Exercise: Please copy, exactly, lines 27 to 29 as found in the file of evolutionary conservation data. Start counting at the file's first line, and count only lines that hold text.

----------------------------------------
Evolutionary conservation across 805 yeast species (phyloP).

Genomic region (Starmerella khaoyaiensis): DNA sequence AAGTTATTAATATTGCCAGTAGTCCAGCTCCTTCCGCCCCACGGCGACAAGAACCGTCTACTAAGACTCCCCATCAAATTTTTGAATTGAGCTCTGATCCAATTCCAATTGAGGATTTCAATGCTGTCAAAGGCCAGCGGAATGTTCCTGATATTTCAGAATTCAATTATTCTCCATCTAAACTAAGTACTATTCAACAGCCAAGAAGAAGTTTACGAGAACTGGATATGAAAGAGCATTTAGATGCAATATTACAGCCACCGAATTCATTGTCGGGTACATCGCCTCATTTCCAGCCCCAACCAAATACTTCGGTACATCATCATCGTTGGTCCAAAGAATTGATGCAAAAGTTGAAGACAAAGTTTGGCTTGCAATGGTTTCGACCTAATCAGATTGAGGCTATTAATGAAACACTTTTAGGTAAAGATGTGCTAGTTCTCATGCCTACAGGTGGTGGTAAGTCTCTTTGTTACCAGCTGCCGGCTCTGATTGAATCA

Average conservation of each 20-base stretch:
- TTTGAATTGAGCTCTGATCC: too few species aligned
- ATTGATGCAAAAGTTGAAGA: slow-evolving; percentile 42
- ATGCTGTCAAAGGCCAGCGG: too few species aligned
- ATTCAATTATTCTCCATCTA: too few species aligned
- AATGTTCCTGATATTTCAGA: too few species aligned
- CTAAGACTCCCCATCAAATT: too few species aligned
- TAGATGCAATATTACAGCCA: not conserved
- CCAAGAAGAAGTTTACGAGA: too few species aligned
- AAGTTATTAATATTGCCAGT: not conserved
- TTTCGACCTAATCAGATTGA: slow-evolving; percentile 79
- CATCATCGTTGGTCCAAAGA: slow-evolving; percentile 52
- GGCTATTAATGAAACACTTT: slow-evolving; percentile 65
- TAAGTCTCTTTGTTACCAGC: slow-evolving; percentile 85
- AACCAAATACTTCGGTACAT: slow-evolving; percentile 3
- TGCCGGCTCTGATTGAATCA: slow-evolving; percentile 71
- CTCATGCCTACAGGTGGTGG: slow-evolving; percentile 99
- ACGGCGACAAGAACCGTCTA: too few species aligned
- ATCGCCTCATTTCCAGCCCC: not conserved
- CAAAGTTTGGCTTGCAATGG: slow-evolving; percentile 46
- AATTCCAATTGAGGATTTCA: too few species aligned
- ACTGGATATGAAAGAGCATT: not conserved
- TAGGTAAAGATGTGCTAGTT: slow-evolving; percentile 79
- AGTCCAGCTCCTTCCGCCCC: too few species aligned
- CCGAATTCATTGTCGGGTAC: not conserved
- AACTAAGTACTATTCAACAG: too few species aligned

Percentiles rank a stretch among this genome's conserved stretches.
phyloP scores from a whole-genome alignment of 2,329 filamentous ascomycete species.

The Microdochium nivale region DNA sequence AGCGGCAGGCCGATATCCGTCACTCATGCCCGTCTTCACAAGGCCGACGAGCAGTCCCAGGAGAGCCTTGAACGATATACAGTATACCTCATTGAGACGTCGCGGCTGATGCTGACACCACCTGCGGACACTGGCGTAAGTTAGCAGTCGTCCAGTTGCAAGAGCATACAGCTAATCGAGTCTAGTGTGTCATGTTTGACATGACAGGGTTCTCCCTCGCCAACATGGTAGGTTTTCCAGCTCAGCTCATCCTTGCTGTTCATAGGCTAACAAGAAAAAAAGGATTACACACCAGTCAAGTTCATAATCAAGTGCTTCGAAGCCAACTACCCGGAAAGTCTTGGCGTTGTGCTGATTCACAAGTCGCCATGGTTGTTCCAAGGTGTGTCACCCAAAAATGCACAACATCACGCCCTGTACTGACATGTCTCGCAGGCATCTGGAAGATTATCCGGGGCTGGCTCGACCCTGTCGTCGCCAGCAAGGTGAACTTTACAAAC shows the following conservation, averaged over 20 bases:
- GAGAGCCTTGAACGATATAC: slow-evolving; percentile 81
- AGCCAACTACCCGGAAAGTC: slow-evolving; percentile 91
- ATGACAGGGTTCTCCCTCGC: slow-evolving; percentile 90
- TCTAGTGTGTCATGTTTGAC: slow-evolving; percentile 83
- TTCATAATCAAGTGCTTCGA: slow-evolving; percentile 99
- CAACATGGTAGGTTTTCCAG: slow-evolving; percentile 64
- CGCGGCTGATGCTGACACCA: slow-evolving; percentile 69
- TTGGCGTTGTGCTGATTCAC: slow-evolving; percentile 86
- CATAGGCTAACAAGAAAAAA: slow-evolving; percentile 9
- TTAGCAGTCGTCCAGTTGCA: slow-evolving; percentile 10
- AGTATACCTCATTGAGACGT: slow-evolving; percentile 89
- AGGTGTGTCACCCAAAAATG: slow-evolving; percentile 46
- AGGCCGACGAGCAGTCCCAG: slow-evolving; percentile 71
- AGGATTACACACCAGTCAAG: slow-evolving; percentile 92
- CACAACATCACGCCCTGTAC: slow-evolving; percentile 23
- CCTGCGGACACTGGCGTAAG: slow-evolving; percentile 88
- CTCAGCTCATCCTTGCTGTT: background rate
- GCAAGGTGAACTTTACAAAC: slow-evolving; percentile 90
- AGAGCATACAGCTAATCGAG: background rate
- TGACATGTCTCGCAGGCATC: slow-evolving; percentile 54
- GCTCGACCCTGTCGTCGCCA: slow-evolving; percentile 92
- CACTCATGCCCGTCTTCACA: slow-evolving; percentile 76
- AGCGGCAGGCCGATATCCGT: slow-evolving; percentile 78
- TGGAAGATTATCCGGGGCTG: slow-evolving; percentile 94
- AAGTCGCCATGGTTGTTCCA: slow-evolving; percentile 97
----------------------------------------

- CCGAATTCATTGTCGGGTAC: not conserved
- AACTAAGTACTATTCAACAG: too few species aligned

Percentiles rank a stretch among this genome's conserved stretches.